My father had always dreamed of retiring and becoming a writer. To get a head start on his dream, he purchased a thesaurus and took it with him when he enlisted in the Army Air Corps during WWII. He used the thesaurus when writing his poetry while stationed abroad.
When I entered high school, my father gave me his treasured book and showed me how to use it. I did use it through high school, and then I took it with me to college. Having that book with me made me feel like he was close by.
When I had my own children I let my older use it. As the years went by, I sort forgot about the book. With the advent of computers and word processing, it was easier to look up words online than to stop and get a book.
I mentioned that my father used this when he was abroad. I never thought to ask him where he was stationed and after he died, that always bothered me. I knew he was on the Pacific front, but exactly where? Over the years, I scoured over his old letters and researched where his units were stationed. I came up with a possible itinerary. I did know for sure that he spend some time in New Zealand and in doing research, I learned that soldiers were sent there to recover from illnesses or wounds. I also knew that my father had malaria but I did not know when or where in his 4 years of service this occurred. I always assumed he was in New Zealand at the end of his Army career.
In 2017, I started researching my family history in earnest. Before then, it was always a start and stop hobby. In addition to trying to find ancestors, I really wanted to know more about my father’s Army Air Corp experience. I also became sentimental thinking about the thesaurus. I started searching all over the house for it, but couldn’t find it anywhere. I had a few moments of panic each time I searched thinking it was lost.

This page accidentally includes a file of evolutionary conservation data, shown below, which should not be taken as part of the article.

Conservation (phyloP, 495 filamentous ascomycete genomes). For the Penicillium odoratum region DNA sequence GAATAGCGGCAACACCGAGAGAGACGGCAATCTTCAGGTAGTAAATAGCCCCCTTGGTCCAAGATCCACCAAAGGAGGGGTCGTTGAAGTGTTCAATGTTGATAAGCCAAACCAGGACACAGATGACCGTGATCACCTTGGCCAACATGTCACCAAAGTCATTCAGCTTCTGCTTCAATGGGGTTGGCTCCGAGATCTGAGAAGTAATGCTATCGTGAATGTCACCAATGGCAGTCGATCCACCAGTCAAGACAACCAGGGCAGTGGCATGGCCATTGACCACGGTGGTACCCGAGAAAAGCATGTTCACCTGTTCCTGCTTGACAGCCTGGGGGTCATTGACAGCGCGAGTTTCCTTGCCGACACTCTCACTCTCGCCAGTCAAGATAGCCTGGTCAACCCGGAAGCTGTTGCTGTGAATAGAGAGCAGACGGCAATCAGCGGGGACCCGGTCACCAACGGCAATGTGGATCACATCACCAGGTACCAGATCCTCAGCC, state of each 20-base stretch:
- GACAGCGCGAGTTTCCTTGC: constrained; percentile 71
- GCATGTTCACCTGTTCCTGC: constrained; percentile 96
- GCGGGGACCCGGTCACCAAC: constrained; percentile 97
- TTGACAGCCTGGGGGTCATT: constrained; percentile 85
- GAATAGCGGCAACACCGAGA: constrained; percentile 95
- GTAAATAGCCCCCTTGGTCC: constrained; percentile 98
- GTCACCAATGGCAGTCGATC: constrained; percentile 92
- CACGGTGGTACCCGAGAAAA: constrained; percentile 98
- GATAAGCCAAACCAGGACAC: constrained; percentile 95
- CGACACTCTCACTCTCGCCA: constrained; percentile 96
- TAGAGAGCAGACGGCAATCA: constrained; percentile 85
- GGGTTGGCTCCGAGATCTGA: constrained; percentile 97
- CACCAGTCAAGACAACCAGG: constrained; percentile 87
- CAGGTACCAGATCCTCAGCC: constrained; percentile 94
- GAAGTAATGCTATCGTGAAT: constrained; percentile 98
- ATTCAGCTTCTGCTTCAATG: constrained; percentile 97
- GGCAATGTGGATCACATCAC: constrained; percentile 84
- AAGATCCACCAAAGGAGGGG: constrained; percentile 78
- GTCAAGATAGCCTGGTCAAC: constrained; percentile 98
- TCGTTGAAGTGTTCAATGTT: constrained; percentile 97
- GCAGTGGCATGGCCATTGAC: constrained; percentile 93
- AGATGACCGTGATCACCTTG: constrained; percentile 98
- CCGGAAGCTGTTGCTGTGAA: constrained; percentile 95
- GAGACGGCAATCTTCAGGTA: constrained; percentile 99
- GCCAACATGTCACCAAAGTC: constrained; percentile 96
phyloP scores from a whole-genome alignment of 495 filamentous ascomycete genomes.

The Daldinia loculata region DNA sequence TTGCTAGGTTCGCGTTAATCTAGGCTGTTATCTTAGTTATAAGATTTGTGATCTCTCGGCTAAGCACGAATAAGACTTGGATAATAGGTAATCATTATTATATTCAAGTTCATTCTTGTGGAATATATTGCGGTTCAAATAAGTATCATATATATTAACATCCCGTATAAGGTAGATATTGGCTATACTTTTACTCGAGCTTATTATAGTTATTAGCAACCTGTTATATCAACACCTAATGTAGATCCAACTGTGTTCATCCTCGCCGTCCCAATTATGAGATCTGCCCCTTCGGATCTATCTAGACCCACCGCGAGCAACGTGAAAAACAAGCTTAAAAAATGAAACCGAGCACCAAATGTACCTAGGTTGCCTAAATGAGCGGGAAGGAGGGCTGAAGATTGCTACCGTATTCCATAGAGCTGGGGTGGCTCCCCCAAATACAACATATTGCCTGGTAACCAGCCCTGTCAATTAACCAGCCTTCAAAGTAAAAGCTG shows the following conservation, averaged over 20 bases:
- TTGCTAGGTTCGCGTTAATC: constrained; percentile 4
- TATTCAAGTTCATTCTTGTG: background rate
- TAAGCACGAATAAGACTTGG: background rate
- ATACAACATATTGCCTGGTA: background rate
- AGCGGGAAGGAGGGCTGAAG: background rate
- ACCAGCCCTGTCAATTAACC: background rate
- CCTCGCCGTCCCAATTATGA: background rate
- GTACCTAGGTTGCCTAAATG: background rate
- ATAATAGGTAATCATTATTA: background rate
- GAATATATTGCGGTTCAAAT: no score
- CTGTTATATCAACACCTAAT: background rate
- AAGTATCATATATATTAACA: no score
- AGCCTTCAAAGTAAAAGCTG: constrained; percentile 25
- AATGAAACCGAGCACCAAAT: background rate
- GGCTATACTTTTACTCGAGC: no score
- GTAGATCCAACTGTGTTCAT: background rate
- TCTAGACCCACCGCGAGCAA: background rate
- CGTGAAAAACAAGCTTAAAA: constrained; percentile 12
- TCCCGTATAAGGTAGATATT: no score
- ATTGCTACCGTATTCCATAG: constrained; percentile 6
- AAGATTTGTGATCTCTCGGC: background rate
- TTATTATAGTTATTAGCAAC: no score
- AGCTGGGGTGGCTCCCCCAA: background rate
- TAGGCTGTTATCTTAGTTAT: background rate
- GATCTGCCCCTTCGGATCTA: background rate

In May of 2020, in the middle of the COVID-19 pandemic, I was stuck at home just like everyone else. To fill some time, I decided to clean out my home office a bit. I started taking books off of shelves, and on one shelf, buried in the middle of a pile of books, was my father’s thesaurus! I was overjoyed to find it. The binding was off and it was taped together, but I picked it up gingerly and started looking through it. Would you believe that inside the front cover, my father had listed every place he had been in the war! The information I wanted was right under my nose all of this time. However, his handwriting was difficult read. I emailed some photos to my siblings asking for help deciphering his handwriting. It was a good team effort and we were able to figure most of it out.
From his list of places he was stationed, I realized that some of my guesses were correct, but I discovered that my guess about when he was in New Zealand was wrong. Also, he saw a lot more active duty than I ever imagined. From one of his letters home, I conjectured that he was in the Philippines at the end of the war, but I was not sure. Now I could see that he really was there at the time of the major battle that defeated the Japanese and ended the war on the Pacific front.
Not only did I now have this precious remembrance of my father back, but I solved a mystery that was bothering me for years.